As we head to the polls on March 2, the Ethnic Relations Commission reiterates its call for peaceful, fair and transparent elections. For this to be realised, it will take the collective effort of all of us regardless of preference.
Voting is a democratic right which enshrines choice. As we exercise the right to choose, we must respect the rights of others to do so. In the process, we must also remain cognisant of the need to be tolerant and respectful of each other, now, during and after March 2.
As we traverse what is historically a sensitive period, all are urged to work in the best interest of Guyana and Guyanese and not be engaged in activities, in any shape or form, that are counterproductive to the fostering of harmony and good relations.
The lessons of history serve as a pertinent reminder of the need for us to collectively chart and embark along a path of togetherness in an effort to lessen tension and to safeguard the welfare of all of our people.
All are therefore encouraged to keep public actions free of intimidation and utterances free of hate, racial and all other forms of incitement. During this, and the subsequent period, let’s demonstrate to ourselves and others that while we will disagree in the process, it is not a reason for hostility through hate, and elections must not be a process that divide us.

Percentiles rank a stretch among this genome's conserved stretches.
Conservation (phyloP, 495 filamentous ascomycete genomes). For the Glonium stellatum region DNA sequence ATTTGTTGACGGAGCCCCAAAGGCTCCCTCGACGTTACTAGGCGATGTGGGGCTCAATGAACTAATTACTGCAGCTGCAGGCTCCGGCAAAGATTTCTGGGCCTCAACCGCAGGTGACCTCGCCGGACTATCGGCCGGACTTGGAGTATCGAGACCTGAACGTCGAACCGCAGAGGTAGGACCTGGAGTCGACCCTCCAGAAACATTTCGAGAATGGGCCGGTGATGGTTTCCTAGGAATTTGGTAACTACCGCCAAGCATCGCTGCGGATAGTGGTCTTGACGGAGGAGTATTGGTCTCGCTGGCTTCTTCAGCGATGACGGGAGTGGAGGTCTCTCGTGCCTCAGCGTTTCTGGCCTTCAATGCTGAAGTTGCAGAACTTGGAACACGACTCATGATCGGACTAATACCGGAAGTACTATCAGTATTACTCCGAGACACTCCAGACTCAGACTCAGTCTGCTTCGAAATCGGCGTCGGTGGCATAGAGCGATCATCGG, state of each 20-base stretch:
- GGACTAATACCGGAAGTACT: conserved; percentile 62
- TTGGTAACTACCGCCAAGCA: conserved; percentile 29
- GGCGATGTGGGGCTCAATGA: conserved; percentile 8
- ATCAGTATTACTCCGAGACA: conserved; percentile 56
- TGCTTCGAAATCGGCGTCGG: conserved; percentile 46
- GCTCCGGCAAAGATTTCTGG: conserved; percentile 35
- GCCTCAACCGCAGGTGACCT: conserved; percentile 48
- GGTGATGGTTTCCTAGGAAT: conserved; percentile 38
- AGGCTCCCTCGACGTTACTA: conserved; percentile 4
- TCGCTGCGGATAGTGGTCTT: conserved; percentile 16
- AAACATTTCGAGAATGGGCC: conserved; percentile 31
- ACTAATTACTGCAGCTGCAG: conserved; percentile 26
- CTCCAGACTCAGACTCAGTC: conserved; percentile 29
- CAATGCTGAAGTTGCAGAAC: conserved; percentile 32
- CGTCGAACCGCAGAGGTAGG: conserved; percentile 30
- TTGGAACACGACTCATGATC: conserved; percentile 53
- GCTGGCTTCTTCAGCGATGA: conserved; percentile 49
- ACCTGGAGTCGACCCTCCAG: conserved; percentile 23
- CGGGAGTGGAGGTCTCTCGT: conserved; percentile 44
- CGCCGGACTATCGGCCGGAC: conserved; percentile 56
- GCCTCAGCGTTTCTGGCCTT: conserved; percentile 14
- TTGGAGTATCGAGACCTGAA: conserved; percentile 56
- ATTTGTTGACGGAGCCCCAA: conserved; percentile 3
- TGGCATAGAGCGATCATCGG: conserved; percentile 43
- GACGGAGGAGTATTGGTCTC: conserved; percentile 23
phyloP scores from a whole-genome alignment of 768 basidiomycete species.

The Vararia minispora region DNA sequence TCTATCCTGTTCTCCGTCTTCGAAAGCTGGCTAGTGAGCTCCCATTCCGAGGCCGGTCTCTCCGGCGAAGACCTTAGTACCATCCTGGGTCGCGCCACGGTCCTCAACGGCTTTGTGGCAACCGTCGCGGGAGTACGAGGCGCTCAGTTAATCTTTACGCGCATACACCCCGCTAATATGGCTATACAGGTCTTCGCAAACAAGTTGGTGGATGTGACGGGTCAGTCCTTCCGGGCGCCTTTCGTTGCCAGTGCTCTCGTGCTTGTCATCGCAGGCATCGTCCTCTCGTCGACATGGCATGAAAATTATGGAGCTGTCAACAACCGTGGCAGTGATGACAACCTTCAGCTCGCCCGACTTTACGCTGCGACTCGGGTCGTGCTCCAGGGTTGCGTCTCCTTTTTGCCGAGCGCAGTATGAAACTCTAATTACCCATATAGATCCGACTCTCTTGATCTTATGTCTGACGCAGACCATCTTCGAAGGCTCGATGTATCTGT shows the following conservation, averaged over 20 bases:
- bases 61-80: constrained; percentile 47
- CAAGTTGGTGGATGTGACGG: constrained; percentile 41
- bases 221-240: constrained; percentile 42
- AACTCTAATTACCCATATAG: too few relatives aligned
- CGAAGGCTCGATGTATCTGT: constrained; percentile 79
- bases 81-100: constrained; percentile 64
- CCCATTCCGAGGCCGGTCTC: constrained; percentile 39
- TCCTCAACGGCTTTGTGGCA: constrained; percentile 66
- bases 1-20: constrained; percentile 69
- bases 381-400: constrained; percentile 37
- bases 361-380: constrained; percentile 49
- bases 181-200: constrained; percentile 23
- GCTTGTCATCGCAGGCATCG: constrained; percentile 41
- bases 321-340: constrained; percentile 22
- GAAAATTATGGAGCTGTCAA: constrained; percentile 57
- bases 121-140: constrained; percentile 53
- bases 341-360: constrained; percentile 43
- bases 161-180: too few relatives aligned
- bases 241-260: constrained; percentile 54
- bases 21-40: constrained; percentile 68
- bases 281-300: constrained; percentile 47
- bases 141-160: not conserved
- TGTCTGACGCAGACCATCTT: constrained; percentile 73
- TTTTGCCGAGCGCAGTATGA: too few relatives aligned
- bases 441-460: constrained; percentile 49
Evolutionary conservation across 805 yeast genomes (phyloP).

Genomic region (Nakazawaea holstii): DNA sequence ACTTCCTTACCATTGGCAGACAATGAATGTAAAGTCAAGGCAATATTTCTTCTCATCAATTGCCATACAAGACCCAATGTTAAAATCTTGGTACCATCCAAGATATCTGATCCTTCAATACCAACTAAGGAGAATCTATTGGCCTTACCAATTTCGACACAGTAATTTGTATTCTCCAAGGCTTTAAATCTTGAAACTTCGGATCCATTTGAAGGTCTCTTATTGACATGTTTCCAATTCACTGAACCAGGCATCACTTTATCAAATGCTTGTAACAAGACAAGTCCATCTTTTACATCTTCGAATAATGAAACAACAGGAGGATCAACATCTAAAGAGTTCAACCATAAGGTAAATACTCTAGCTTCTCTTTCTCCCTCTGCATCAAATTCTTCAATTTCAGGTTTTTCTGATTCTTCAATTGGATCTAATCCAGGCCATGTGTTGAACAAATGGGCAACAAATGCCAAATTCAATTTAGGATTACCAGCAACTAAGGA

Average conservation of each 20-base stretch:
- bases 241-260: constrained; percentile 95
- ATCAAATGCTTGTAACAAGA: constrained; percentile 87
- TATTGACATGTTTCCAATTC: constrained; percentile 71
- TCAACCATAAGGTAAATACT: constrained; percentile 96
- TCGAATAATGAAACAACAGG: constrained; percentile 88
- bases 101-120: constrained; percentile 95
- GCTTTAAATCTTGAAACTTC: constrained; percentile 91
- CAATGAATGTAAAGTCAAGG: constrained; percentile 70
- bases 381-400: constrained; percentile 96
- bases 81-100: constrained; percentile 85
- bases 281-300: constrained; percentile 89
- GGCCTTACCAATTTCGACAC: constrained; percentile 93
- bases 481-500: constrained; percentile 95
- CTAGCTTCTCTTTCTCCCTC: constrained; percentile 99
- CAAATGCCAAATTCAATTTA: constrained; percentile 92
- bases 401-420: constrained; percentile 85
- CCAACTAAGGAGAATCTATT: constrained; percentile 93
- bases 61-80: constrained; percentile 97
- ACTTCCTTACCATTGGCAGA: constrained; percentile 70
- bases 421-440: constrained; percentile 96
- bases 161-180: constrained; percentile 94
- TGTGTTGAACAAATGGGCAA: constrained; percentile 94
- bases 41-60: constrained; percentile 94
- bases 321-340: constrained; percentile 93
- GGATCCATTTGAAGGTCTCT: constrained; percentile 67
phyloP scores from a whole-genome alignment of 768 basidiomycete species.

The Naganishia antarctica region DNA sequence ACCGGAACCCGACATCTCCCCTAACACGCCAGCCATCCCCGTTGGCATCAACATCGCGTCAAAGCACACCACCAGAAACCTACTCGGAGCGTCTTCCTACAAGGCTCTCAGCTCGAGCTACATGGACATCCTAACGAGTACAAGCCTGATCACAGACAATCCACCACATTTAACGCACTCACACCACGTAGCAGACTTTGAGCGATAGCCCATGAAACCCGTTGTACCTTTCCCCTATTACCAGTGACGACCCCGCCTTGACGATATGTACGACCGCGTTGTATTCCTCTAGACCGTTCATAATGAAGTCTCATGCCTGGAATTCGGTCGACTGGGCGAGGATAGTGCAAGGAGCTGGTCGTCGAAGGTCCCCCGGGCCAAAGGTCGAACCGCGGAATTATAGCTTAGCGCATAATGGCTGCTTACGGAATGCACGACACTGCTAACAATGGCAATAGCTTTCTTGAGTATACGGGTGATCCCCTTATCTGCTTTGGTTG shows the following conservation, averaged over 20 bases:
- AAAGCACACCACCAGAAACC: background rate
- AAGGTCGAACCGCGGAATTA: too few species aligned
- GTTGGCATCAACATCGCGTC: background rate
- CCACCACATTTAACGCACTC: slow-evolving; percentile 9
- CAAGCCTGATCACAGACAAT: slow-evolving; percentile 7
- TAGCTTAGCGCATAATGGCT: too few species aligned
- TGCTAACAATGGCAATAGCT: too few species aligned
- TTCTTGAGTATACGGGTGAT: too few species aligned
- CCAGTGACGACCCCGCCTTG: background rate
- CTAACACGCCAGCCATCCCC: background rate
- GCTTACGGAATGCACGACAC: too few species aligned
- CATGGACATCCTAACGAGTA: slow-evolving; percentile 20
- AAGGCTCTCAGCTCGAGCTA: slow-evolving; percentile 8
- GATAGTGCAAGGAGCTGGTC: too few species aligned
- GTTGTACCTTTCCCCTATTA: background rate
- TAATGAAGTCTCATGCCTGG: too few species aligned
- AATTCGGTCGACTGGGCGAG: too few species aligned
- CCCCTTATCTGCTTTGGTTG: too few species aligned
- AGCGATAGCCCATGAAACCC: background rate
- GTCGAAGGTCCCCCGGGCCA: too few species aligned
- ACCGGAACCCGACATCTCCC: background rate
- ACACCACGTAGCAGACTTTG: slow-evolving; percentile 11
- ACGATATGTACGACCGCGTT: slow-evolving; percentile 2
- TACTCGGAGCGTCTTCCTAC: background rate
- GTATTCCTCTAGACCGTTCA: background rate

While the ERC is heartened by contesting political parties that have signed the Code of Conduct, the commission urges that despite whatever challenges may confront us, the spirit and intent of what was agreed to, is respected by all.
This we believe is crucial not only to the process of peace, but a vital component in being able to mitigate incidents that occurred during the campaign and which have the potential to repeat themselves.
Let us also strive to strengthen the bonds of brotherhood and sisterhood and to ensure that the will of the Guyanese people is respected following the elections.
On behalf of the commissioners and staff of the ERC, I extend best wishes to all involved and remind that peace, during and after the process, is in the hands of all of us.
Reverend John Smith